Let's consider this statement in terms of type and logo design.

(type design)

Designers Alpha and Beta like Helvetica. Alpha designs a font for the client that has parallel horizontal end strokes. Other elements of Alpha's font are unique and do not resemble Helvetica. Alpha's process is Alpha's own. No one would intuit Alpha's need to go to Linotype for approval. Alpha has not crossed the line.

Beta takes Helvetica and changes all the glyphs to have diagonally parallel end strokes. Beta sells the font to a client as their corporate font. Beta does not contact Linotype for permission to use Helvetica; perhaps Beta knows that the use is questionable? Beta has crossed the line.

(logo design)

Designers Gamma and Delta are developing a logo for a ski resort. They both like the image of a mountain in an Ansel Adams photograph. Gamma draws the mountain by hand and then develops that drawing into a logo. Gamma's process is Gamma's own. No one would intuit Gamma's need to go to the owner of Ansel Adams's work for approval. Gamma has not crossed the line.

Delta scans a reproduction of the photograph into the computer and using digital methods traces the image of the mountain and uses it in a logo design. While some details are lost, other unique details of Adams's image persist, and the proportions of the digital product are spot on to the original. Delta wonders if this constitutes stealing, but decides that the result is different enough not to count. Delta has crossed the line.

Caveat: Pangs of guilt lead Delta to abandon the first design. Instead, Delta uses the same process of an image of a mountain that is specifically provided as public domain and for free use. Has Delta crossed the line?

dezcom's picture

Delta may not have crossed the line because the actual mountain photographed by Adams was an act of nature and it was only captured as a photo by Adams. Adams made no claim of creating the mountain, only the image. If Delta drew it with his own hand, he may be OK. If he scanned in Adam's image and used it as a photo, he has to get permission from Adams. If Delta uses a public domain image as source material for his drawing of the mouintain, he is ethically fine in my eyes. He has not used a persons face that requires a model release either but that is a whole other can of worms.
Images in logos must be so simplified and abstracted to work in reduction and imprinting that they cannot retain much original detail anyway. Think of the Rock of Gibraltar image used as an insurance logo. The rock is an act of nature. I am sure years ago when it was drawn, the designer used a photo as a source image to be gin his sketch. Nether the rock or the source image are close enough to the logo to make it appear to be unethical behavior in my eyes.

Again, I am not a lawyer and this is not legal advice.

ChrisL

pattyfab's picture

Delta may not have crossed the line because the actual mountain photographed by Adams was an act of nature and it was only captured as a photo by Adams.

I had a similar situation once, I needed the profile of Michelangelo's David for a project I was doing for an Italian restaurant. At the time I was working for an art publisher so I cribbed a photo from one of their books. I converted the photo to greyscale, cropped it tight to the face, and manipulated it. Perhaps I should have gotten the rights from the photographer, but he would have had a hard time telling, in the end, that it was his profile of the David and not one of the thousands of other photos that have been taken of that sculpture over the years.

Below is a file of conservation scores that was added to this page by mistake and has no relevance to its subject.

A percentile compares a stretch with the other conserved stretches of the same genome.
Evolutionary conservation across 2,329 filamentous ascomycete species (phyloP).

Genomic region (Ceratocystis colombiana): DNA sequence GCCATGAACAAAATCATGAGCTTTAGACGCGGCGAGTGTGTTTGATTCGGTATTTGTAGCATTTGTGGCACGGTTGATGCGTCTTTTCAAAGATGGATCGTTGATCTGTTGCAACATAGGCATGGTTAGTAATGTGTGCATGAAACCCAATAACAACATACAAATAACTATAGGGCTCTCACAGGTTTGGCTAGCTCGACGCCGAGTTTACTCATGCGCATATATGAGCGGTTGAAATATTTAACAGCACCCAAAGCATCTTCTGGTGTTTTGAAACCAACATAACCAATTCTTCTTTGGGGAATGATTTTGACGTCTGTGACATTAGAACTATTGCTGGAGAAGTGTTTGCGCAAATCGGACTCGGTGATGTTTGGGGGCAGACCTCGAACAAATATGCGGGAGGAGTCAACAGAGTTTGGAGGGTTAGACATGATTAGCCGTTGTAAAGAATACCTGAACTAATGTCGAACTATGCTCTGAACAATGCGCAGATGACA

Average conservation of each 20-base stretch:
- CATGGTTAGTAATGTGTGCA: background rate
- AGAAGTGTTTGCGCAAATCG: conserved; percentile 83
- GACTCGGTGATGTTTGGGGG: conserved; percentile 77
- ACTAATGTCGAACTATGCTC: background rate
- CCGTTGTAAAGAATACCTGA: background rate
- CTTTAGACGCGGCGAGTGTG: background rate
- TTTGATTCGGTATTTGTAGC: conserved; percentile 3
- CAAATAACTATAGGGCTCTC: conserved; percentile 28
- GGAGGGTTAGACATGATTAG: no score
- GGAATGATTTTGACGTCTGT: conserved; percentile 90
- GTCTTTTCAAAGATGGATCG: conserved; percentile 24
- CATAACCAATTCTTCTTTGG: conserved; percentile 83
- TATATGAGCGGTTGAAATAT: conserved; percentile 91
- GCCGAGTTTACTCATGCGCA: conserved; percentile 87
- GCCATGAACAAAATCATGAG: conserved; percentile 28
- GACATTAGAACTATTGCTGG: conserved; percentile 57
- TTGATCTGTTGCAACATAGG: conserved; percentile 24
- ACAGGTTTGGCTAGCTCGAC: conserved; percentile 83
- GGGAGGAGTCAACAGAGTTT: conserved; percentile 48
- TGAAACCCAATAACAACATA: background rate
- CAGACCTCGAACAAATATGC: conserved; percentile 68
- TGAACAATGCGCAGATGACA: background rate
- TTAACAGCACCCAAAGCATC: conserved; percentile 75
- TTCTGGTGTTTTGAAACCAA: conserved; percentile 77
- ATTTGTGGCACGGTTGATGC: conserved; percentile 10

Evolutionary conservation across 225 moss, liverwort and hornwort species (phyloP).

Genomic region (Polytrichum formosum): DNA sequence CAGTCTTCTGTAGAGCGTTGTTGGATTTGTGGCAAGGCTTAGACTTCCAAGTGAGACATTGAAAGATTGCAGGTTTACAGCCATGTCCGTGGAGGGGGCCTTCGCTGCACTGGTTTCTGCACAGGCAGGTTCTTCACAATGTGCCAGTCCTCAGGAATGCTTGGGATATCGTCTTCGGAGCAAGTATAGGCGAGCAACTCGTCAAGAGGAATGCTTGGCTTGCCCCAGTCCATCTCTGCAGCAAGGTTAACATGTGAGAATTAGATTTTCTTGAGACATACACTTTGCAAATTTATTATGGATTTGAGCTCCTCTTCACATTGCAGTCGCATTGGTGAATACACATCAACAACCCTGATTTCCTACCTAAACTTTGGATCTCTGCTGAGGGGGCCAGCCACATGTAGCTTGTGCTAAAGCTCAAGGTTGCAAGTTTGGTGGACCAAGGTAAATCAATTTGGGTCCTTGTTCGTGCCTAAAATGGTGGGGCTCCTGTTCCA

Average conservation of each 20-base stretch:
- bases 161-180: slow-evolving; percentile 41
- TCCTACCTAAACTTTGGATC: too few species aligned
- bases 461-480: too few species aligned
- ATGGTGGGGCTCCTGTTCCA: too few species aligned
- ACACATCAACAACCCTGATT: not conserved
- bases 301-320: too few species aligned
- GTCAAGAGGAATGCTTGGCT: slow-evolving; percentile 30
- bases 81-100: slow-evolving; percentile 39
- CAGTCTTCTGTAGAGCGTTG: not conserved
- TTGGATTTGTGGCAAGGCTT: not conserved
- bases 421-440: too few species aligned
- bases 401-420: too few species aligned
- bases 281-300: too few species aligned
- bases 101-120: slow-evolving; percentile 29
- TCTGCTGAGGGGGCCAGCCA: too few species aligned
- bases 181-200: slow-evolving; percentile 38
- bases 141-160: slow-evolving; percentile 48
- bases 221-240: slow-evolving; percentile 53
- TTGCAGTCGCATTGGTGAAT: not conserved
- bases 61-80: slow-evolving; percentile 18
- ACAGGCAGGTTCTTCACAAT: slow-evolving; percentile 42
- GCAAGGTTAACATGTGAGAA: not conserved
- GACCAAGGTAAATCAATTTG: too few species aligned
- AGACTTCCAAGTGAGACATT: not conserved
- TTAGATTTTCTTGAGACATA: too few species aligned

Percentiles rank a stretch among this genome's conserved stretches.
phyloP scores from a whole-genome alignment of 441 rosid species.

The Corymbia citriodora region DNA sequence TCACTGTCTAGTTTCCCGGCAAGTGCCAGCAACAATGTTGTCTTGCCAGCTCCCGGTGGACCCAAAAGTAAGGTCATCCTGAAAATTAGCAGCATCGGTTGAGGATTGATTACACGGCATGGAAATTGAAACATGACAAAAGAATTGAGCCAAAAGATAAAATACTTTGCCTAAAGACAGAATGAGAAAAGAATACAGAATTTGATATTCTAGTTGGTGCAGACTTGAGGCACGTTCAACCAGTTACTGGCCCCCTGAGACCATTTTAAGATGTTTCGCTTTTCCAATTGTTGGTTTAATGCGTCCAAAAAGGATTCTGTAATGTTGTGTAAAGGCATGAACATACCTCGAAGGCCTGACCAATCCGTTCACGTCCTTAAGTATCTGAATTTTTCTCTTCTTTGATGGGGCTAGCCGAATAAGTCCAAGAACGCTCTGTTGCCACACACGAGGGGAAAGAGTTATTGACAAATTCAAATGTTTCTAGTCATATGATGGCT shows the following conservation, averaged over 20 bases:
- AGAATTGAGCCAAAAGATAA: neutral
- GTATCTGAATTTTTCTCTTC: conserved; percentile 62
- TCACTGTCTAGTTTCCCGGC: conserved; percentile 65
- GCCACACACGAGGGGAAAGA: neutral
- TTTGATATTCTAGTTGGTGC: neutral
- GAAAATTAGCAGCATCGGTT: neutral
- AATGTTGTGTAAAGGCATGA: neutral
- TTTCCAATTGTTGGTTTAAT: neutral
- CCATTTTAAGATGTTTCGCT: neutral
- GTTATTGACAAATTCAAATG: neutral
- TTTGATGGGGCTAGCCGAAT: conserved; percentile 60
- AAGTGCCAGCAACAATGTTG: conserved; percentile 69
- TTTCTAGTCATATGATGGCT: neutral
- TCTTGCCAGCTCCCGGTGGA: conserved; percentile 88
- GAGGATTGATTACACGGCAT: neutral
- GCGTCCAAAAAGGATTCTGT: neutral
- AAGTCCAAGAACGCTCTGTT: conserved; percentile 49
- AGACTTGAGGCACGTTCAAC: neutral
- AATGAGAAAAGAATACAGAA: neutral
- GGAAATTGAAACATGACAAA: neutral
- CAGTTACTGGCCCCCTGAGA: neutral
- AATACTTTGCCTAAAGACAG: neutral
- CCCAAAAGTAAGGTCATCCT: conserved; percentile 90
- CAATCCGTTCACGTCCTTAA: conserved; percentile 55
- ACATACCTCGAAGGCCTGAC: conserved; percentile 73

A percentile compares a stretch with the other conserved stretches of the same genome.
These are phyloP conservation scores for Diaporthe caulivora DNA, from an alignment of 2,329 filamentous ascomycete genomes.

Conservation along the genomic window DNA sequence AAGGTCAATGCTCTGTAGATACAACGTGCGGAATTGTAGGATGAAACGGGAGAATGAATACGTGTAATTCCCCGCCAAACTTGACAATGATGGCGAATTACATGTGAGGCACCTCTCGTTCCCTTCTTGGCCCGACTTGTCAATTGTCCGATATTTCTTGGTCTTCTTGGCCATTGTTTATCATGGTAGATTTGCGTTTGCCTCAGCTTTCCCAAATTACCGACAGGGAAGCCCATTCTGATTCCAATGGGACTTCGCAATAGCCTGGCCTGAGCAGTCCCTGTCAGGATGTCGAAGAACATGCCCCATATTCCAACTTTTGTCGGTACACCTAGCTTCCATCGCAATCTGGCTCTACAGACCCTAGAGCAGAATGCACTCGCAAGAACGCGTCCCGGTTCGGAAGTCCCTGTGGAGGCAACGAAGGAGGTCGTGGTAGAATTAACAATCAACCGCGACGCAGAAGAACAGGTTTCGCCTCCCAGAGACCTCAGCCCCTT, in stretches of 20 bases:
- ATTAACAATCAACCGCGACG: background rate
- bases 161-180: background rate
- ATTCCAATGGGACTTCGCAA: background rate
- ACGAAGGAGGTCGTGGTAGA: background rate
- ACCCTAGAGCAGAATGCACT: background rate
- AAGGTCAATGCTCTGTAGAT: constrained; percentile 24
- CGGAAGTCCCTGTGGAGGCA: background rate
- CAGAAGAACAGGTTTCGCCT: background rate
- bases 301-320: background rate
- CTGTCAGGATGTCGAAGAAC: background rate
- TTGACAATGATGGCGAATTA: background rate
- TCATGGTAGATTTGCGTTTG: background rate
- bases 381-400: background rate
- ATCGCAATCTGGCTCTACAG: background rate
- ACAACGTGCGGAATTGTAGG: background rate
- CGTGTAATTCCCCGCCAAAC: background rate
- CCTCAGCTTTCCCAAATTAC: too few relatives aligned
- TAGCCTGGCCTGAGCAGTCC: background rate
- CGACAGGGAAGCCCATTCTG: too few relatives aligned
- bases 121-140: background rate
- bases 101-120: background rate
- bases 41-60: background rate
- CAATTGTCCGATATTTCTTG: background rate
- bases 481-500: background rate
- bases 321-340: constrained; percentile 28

Michelangelo is dead and his estate is long out of copyright...

AGL's picture

@kentlew:
Well, unless there are any attorneys willing to give free legal advice, I’ll have to stick with moral/ethical perspectives on the issue.

"What if there were a particular shape in said Picasso painting that I really liked, so I scanned the picture of the painting into the computer and then used software to isolate the shape and use it in a design. Would that be stealing, or would my digital processing be considered an “electronic study.”
>>

Interesting. What I said was that by only utilizing your senses, like self refraining yourself onto actually copying someone's work, printed or digital or whatever, because you would not dare staring at yourself at the mirror when shaving... Cause then that wouldn't be stealing but lying, to yourself.

Ie.: I have a project which requires a actual version of a 1800 label. I go around the web and take snap shots using grab of a bunch of freeware picts [you name it, just drift around a bit], having in mind that you are looking for a impression. It IS over the web. All sorts of things - the gdm thing does not ... cool. After maybe few hours your got yourself blinking strangely. You find a label that may feel like it is that. Then all this impressions collected your just seat on the sofa and sketch nonsense, as if the green become red and yellow become violet. The woman you have seen countless times on a billion images visited is of all colors.
In my case, particularly, I am interested only on things that come from or before the nineteen century and earlier. So, I am by choice, excluded from the ME collecting impressions that are older then 1925.

A electrónic study of picasso can be seen all over the place on the form of 'gicles' which is execrable!

Andy Warhol did not steal a soup can, he gave life to it, by mechanical means. Each print was unique on its imperfection. He too collected pictures! Thus promoting the product, maybe in a attempt to obtain some patronship (maybe it didn't work as planned), but by then, the object of art become ITSELF.

Free cut:

Can you imagine Warhol on the web age?

ps.: sorry the slow response